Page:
Syrian dictator Bashir Assad is looking for improved relations with the United States, now that Barack Obama is in office.
In an interview with the U.K. Guardian, Mr. Assad described Washington as the "main arbiter" in the Middle East peace process, and said he looked forward to the appointment of a new U.S. Ambassador--the first in almost four years.
"There is no substitute for the US. An ambassador is important," he said. "Sending these delegations is important. This number of congressmen coming to Syria is a good gesture. It shows that this administration wants to see dialogue with Syria. What we have heard from them - Obama, Clinton and others - is positive."
Reading Assad's comments, it's obvious that he expects new overtures from Washington. But we'd also ask what gestures--if any--that the Syrian leader would offer in return. Fact is, the Assad regime is proceeding with a dangerous build-up of its chemical weapons stockpile, a move that will further destabilize the Middle East. And, as you might have guessed, Mr. Assad shows no willingness to surrender part of that arsenal, as part of a broader peace process.
As the U.K. Telegraph reports:
Syria has maintained stockpiles of chemical weapons, including Sarin gas and blister agents, for decades. But satellite images from two operators, GeoEye and DigitalGlobe, appeared to show significant efforts to update known facilities.
The Janes's report said that new structures for warehousing and manufacturing complex chemical materials had been built. The buildings had sophisticated filtration systems and cooling towers. Bays for specially adapted Scud missiles had also been built.
It has long been suggested in intelligence circles that Syria had acquired chemical weapons munitions from Iraq in the run-up to the US-led assault on the country. An analysis by JIR suggested that the work on the al-Safir facility in the north-west of the country had started in 2005, in the aftermath of the Iraq war, and was continuing last year.
Jane's analysts said that al-Safir was among the most significant chemical weapons production, storage and weaponisation sites in Syria. "Its presence indicates Syria's desire to develop unconventional weapons either to act as a deterrent to conflict with Israel or as a force enhancer should any conflict ensue," said Christian LeMière, editor of JIR. "Further expansion of al-Safir is likely to antagonise Israel and highlight mutual mistrust, even as peace talks between the two neighbours progress intermittently.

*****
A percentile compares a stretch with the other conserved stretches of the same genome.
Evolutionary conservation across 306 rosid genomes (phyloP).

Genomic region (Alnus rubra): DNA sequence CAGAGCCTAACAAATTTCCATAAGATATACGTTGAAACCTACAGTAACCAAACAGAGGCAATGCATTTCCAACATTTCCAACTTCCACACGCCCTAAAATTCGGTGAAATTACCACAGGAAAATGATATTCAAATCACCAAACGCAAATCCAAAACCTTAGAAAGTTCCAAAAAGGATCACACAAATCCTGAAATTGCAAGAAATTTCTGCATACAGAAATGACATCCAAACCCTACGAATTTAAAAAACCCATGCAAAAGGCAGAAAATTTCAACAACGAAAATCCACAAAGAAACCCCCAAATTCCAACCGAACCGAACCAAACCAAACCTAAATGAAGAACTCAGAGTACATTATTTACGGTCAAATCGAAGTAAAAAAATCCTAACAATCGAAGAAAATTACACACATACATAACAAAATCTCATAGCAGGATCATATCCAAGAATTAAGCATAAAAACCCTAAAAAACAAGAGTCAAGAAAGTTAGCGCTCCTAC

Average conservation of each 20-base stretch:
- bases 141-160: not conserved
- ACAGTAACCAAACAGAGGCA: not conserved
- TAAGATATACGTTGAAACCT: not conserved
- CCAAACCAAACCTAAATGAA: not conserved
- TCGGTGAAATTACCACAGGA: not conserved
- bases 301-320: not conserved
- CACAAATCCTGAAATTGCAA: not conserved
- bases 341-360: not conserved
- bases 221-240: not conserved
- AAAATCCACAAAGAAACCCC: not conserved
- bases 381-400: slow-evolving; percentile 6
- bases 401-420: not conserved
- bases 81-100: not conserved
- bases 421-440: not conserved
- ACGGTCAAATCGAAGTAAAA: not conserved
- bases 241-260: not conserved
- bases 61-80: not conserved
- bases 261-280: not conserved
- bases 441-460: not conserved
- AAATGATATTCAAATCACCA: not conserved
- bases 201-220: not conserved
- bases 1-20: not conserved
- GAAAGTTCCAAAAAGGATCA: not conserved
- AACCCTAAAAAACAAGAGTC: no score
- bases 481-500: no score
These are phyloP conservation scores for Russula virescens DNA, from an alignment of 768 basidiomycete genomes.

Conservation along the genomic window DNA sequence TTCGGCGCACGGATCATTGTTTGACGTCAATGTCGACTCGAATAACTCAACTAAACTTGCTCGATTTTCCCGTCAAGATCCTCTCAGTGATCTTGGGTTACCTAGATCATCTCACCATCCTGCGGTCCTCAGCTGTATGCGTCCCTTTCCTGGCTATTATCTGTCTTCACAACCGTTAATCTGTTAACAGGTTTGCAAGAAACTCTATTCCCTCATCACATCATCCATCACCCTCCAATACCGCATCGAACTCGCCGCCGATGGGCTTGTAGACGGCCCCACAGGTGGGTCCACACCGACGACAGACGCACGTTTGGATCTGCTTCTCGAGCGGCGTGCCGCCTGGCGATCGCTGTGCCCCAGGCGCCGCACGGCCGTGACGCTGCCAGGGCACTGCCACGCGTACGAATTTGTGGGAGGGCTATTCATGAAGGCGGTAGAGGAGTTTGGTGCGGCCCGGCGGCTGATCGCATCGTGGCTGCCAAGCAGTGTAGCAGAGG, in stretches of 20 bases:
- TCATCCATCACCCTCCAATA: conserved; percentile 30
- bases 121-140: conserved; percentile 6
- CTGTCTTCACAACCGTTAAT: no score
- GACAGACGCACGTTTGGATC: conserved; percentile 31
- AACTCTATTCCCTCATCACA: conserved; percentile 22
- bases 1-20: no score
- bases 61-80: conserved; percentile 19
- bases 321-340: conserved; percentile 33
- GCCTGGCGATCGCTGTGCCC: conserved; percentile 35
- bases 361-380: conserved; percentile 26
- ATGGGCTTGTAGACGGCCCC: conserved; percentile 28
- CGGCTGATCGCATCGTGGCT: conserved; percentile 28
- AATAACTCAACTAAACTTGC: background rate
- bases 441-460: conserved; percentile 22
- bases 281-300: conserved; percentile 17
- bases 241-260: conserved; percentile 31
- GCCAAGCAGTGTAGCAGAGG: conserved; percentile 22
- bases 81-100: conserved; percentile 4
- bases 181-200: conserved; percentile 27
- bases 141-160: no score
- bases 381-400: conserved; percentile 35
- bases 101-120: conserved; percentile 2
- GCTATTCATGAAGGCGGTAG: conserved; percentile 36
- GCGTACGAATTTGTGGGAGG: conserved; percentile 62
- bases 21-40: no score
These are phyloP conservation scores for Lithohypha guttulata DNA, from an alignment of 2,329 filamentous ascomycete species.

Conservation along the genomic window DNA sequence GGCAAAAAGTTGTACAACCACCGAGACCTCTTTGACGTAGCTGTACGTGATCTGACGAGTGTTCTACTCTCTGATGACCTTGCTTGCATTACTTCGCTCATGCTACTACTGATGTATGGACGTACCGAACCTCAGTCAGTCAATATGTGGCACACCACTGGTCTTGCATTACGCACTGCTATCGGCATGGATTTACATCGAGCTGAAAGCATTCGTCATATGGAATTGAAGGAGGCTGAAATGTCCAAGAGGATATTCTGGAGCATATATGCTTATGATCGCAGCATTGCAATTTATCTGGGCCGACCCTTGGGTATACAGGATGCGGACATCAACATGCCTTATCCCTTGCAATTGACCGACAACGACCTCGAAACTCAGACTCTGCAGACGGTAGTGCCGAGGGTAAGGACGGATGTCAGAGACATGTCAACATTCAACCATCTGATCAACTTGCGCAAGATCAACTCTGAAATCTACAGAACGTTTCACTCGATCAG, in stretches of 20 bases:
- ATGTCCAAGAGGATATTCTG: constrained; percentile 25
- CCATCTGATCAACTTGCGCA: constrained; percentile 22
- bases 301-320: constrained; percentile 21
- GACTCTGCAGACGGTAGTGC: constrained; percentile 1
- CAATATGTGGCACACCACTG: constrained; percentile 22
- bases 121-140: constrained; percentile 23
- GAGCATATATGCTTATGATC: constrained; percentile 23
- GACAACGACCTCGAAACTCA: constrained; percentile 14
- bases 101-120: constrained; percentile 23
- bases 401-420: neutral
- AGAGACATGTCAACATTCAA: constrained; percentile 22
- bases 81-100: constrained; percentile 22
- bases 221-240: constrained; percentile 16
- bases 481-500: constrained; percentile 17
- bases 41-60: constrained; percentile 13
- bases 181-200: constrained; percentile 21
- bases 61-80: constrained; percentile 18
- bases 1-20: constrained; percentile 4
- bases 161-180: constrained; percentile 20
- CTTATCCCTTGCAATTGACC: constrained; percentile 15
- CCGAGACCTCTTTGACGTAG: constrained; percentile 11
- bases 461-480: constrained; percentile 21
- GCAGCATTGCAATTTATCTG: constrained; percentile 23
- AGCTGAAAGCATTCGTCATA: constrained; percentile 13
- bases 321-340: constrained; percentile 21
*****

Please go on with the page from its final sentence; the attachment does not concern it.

But the upgrades at al-Safir are just the tip of the proverbial iceberg. Damascus has long had an active chemical weapons program, conducting periodic tests with live agents. Almost six years ago, then-Secretary of Defense Donald Rumsfeld told reporters that the U.S. had "evidence" of live CW tests during 2002 and early 2003. In 1999, the Washington Times reported that a Syrian MiG-23 had dropped a chemical weapon on a bombing range. The test was detected because the agent left a tell-tale sign on the soil around the impact point.
There is also evidence of subsequent testing at Al Jufway, the bomb range where that MiG-23 released that CW weapon a decade ago. The periodic missions are a reminder that Damascus retains a potential chemical arsenal and its fighter aircraft are a primary delivery platform. Alternately, some analysts have suggested that the air drops are a sign that Syria has experienced difficulty in perfecting a chemical warhead for its short and medium-range missiles.
However, work on the missile option is continuing. The aforementioned al-Safir facility has reportedly housed a joint Syrian-Iranian project, aimed at developing chemical warheads for ballistic missiles. These efforts have continued, despite a disastrous 2007 accident that claimed the lives of "dozens" of Iranians and at least 15 Syrian military personnel.
According to Janes Defence Weekly, the mishap occurred as the Iranians tried to fit a warhead filled with mustard gas to a SCUD-C missile. A massive explosion destroyed the missile, its warhead and other containers of chemical agents, spreading VX and sarin nerve agents (along with mustard gas) across the compound.
Then, of course, there's the little matter of Damascus's apparent nuclear program, which suffered a severe setback when Israel bombed a secret complex in September 2007. While the function of that facility has been debated, the IAEA announced earlier this week that it had discovered traces of uranium and other nuclear-related materials at the site. The IAEA is pressing Syria to provide more details on the facility.
Against that backdrop, Mr. Assad wants closer ties with the U.S.--and the Obama Administration appears determined to fulfill that request. The Bush Administration had ample reasons to downgrade relations with Damascus, and WMD was only a small part of that rationale. Assad's regime still sponsors terrorism and allowed thousands of Al Qaida terrorists to transit his territory enroute to Iraq. The Syrian government has also been responsible for political assassinations in neighboring Lebanon.
Not much of a resume for better relations, but Washington has a recent history of overlooking aberrant behavior and broken promises by rogue states. North Korea is a prime case in point; the Six Party process continued despite repeated stalling by Pyongyang, a refusal to live up to the bargain and that nuclear complex they built in Syria.
Now, Damascus is playing a similar game. And sadly, we seem to be playing along.
Labels: U.S.; Syria; North Korea